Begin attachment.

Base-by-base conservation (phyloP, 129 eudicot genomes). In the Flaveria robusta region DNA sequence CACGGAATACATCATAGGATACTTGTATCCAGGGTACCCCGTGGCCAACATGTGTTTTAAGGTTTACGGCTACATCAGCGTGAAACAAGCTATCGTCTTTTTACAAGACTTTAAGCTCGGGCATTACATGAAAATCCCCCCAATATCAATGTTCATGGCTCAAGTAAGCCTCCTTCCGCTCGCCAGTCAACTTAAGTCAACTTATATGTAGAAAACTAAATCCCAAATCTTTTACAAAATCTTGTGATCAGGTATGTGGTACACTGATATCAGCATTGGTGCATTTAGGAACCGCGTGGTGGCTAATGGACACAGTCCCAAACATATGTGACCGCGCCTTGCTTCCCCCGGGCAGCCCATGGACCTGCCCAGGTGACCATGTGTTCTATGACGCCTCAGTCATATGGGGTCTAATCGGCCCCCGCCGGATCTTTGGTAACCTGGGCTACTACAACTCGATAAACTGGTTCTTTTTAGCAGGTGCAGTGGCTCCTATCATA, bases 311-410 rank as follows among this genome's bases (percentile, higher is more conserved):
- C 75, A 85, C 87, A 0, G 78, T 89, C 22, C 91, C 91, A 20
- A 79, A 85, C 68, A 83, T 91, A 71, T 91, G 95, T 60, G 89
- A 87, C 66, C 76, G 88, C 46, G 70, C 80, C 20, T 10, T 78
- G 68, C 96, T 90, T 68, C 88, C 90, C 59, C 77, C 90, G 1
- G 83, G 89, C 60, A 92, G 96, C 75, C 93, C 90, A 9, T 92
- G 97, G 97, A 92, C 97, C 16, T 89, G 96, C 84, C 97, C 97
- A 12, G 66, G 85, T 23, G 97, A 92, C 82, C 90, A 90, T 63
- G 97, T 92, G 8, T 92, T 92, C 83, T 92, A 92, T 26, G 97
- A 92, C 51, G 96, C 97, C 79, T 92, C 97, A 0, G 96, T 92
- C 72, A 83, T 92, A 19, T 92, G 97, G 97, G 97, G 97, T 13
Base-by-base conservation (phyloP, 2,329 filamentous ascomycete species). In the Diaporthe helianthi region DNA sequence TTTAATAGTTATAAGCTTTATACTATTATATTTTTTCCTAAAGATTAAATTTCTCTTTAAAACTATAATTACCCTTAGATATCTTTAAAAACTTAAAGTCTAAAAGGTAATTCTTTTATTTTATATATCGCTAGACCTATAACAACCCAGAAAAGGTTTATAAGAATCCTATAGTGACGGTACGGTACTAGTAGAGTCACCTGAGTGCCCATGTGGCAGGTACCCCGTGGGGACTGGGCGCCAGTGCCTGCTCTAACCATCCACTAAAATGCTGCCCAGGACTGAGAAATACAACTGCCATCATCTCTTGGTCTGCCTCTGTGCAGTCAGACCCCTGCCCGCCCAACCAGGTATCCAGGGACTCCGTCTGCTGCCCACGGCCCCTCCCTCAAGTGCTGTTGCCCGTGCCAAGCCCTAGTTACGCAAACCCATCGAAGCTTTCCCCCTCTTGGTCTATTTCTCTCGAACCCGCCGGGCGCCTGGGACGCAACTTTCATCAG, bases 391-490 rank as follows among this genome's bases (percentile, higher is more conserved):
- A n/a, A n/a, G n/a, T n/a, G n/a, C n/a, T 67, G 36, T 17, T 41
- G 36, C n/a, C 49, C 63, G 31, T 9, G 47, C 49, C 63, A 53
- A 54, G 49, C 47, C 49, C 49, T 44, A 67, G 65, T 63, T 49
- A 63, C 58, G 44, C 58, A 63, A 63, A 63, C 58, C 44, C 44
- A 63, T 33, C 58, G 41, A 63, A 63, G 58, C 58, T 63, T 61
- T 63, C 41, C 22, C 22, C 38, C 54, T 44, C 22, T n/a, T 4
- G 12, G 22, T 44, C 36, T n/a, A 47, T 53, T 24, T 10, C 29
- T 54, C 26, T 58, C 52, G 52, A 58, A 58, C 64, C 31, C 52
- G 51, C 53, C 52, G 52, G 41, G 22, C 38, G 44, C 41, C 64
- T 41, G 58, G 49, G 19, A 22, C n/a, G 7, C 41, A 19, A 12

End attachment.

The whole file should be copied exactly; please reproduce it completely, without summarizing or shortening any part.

Base-by-base conservation (phyloP, 129 eudicot genomes). In the Flaveria robusta region DNA sequence CACGGAATACATCATAGGATACTTGTATCCAGGGTACCCCGTGGCCAACATGTGTTTTAAGGTTTACGGCTACATCAGCGTGAAACAAGCTATCGTCTTTTTACAAGACTTTAAGCTCGGGCATTACATGAAAATCCCCCCAATATCAATGTTCATGGCTCAAGTAAGCCTCCTTCCGCTCGCCAGTCAACTTAAGTCAACTTATATGTAGAAAACTAAATCCCAAATCTTTTACAAAATCTTGTGATCAGGTATGTGGTACACTGATATCAGCATTGGTGCATTTAGGAACCGCGTGGTGGCTAATGGACACAGTCCCAAACATATGTGACCGCGCCTTGCTTCCCCCGGGCAGCCCATGGACCTGCCCAGGTGACCATGTGTTCTATGACGCCTCAGTCATATGGGGTCTAATCGGCCCCCGCCGGATCTTTGGTAACCTGGGCTACTACAACTCGATAAACTGGTTCTTTTTAGCAGGTGCAGTGGCTCCTATCATA, bases 311-410 rank as follows among this genome's bases (percentile, higher is more conserved):
- C 75, A 85, C 87, A 0, G 78, T 89, C 22, C 91, C 91, A 20
- A 79, A 85, C 68, A 83, T 91, A 71, T 91, G 95, T 60, G 89
- A 87, C 66, C 76, G 88, C 46, G 70, C 80, C 20, T 10, T 78
- G 68, C 96, T 90, T 68, C 88, C 90, C 59, C 77, C 90, G 1
- G 83, G 89, C 60, A 92, G 96, C 75, C 93, C 90, A 9, T 92
- G 97, G 97, A 92, C 97, C 16, T 89, G 96, C 84, C 97, C 97
- A 12, G 66, G 85, T 23, G 97, A 92, C 82, C 90, A 90, T 63
- G 97, T 92, G 8, T 92, T 92, C 83, T 92, A 92, T 26, G 97
- A 92, C 51, G 96, C 97, C 79, T 92, C 97, A 0, G 96, T 92
- C 72, A 83, T 92, A 19, T 92, G 97, G 97, G 97, G 97, T 13
Base-by-base conservation (phyloP, 2,329 filamentous ascomycete species). In the Diaporthe helianthi region DNA sequence TTTAATAGTTATAAGCTTTATACTATTATATTTTTTCCTAAAGATTAAATTTCTCTTTAAAACTATAATTACCCTTAGATATCTTTAAAAACTTAAAGTCTAAAAGGTAATTCTTTTATTTTATATATCGCTAGACCTATAACAACCCAGAAAAGGTTTATAAGAATCCTATAGTGACGGTACGGTACTAGTAGAGTCACCTGAGTGCCCATGTGGCAGGTACCCCGTGGGGACTGGGCGCCAGTGCCTGCTCTAACCATCCACTAAAATGCTGCCCAGGACTGAGAAATACAACTGCCATCATCTCTTGGTCTGCCTCTGTGCAGTCAGACCCCTGCCCGCCCAACCAGGTATCCAGGGACTCCGTCTGCTGCCCACGGCCCCTCCCTCAAGTGCTGTTGCCCGTGCCAAGCCCTAGTTACGCAAACCCATCGAAGCTTTCCCCCTCTTGGTCTATTTCTCTCGAACCCGCCGGGCGCCTGGGACGCAACTTTCATCAG, bases 391-490 rank as follows among this genome's bases (percentile, higher is more conserved):
- A n/a, A n/a, G n/a, T n/a, G n/a, C n/a, T 67, G 36, T 17, T 41
- G 36, C n/a, C 49, C 63, G 31, T 9, G 47, C 49, C 63, A 53
- A 54, G 49, C 47, C 49, C 49, T 44, A 67, G 65, T 63, T 49
- A 63, C 58, G 44, C 58, A 63, A 63, A 63, C 58, C 44, C 44
- A 63, T 33, C 58, G 41, A 63, A 63, G 58, C 58, T 63, T 61
- T 63, C 41, C 22, C 22, C 38, C 54, T 44, C 22, T n/a, T 4
- G 12, G 22, T 44, C 36, T n/a, A 47, T 53, T 24, T 10, C 29
- T 54, C 26, T 58, C 52, G 52, A 58, A 58, C 64, C 31, C 52
- G 51, C 53, C 52, G 52, G 41, G 22, C 38, G 44, C 41, C 64
- T 41, G 58, G 49, G 19, A 22, C n/a, G 7, C 41, A 19, A 12